Written by the South Park team of Trey Parker and Matt Stone with Avenue Q’s Robert Lopez, The Book Of Mormon arrives at Manchester’s Palace amid the sort of hype that has made it a very hot ticket indeed, with most of the fuss seeming to be about how ground-breakingly outrageous, but hilariously funny, the show is.
There’s actually some truth in that, particularly if you find the relentless use of the work ‘fuck’ hilarious in and of itself. Personally, I really don’t really give that much of a fuck about the use of that word or any of its scatological companions, on or off stage. Nor do I find the concept of baby-raping by AIDS-ridden Ugandans the height of satirical commentary, or genital mutilation as a comic plot device particularly savoury. But I would, as they say, absolutely defend their right to say and sing that and no-one could deny the impressive energy the cast devote to doing so.
Equally, I’m not a Mormon, nor has my conversation with any member of that church ever extended much beyond variants of “just go away, will you”. But I’m more than willing to go along with the mockery of any religious affiliation, especially one based on such apparently preposterous precepts. What’s more they inflicted The Osmonds on the world, so for that alone surely deserve vilification. In passing, this might be the only show where I’ve noticed credits for Legal Counsel.
So the show doesn’t exactly live up to its ‘ground-breakingly outrageous etc’ billing. But that doesn’t mean it’s not extremely funny in places and there are a couple of set-pieces that are really terrific, notably a Mormon Hell Dream sequence apparently set inside a glittery vagina – yes, it really is that sort of show. Another wonderful set-piece finds the Mormon missionaries, including the obviously closeted Elder McKinley (Will Hawksworthy, whose performance is one of the show’s highlights), flamboyantly tap-dancing to possibly the show’s best actual song Turn It Off, while there are enjoyably arch digs at The Lion King and even The King And I, for heaven’s sake.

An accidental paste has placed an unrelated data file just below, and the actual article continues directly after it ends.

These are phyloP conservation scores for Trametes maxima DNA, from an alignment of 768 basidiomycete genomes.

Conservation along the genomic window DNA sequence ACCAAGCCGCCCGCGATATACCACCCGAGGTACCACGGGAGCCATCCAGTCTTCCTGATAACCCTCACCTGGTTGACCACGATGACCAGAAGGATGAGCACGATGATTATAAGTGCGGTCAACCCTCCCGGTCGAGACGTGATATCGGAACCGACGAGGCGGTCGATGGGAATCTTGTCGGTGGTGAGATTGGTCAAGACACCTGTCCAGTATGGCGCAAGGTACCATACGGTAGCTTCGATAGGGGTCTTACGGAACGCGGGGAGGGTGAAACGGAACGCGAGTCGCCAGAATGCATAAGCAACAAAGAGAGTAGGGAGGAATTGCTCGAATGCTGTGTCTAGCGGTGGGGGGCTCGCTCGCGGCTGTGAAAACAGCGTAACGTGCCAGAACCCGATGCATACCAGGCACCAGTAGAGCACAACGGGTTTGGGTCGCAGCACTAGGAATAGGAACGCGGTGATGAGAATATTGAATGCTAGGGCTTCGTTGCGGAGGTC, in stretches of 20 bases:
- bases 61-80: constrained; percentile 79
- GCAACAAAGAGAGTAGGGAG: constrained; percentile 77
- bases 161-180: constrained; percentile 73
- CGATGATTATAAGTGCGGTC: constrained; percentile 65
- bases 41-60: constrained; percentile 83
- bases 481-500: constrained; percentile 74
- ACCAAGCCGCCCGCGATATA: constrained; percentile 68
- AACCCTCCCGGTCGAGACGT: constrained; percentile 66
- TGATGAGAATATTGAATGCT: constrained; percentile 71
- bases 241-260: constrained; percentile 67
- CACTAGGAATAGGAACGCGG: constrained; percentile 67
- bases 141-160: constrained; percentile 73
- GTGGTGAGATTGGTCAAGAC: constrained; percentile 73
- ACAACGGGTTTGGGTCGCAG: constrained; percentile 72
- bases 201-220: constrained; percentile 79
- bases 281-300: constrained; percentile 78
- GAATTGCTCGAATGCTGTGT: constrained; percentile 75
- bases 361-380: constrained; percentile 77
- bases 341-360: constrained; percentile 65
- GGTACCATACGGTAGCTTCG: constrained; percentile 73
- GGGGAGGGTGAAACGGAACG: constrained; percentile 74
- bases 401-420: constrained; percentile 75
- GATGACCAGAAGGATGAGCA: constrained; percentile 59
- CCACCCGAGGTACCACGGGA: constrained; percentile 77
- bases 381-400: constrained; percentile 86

Kevin Clay and Connor Peirson, as the mismatched missionaries Elder Price and Elder Cunningham packed off to Uganda in a woefully misbegotten expectation of baptizing people whose day to day lives involve confronting poverty, AIDS and kill-crazy warlords, have both been part of North American productions for years and their double act on stage slickly ekes every last bit of sympathy from their characters’ idiocy.
There’s plenty to enjoy in the show then, and it might well be worth the inevitable struggle to acquire tickets, but despite the tumultuous reception it got on opening night, don’t believe the hype.
Images by Paul Coltas
The Book of Mormon is at the Palace Theatre, Manchester, until August 24, 2019. For more information, click here.